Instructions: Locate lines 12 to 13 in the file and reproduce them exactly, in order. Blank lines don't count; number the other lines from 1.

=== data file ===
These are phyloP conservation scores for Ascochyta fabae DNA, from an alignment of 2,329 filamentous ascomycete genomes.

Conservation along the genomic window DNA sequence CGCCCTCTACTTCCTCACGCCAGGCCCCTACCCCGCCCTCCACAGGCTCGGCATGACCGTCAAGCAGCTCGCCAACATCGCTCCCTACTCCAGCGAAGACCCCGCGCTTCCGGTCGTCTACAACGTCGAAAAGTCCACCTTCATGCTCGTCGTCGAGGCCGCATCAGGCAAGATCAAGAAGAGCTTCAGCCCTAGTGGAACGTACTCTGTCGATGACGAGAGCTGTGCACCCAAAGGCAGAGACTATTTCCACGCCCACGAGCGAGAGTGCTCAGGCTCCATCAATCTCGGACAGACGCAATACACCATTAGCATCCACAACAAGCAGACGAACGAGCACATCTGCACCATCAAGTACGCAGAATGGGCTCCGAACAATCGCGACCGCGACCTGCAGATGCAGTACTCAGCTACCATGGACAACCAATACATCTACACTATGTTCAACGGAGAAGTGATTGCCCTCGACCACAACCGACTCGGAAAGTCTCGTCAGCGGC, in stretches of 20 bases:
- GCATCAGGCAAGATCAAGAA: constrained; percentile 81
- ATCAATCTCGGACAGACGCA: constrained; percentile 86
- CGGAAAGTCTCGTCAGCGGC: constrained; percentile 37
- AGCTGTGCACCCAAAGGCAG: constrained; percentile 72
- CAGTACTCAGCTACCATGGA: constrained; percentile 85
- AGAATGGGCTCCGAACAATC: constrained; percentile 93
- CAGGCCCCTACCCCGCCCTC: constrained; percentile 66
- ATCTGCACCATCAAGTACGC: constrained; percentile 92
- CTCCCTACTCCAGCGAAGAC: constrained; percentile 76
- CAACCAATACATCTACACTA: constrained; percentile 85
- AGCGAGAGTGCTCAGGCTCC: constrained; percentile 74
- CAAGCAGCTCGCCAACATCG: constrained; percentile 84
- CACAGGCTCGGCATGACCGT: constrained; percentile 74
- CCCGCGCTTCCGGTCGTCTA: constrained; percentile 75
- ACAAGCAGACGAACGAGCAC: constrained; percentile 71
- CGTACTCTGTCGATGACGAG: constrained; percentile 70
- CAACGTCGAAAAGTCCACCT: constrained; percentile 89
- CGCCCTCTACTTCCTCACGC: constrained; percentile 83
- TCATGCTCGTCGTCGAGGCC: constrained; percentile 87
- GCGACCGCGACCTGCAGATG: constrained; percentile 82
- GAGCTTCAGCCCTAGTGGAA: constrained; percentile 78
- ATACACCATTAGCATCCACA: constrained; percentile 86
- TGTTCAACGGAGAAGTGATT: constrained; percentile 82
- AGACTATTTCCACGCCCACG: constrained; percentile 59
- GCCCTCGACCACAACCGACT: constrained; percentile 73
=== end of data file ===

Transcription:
- CAACCAATACATCTACACTA: constrained; percentile 85
- AGCGAGAGTGCTCAGGCTCC: constrained; percentile 74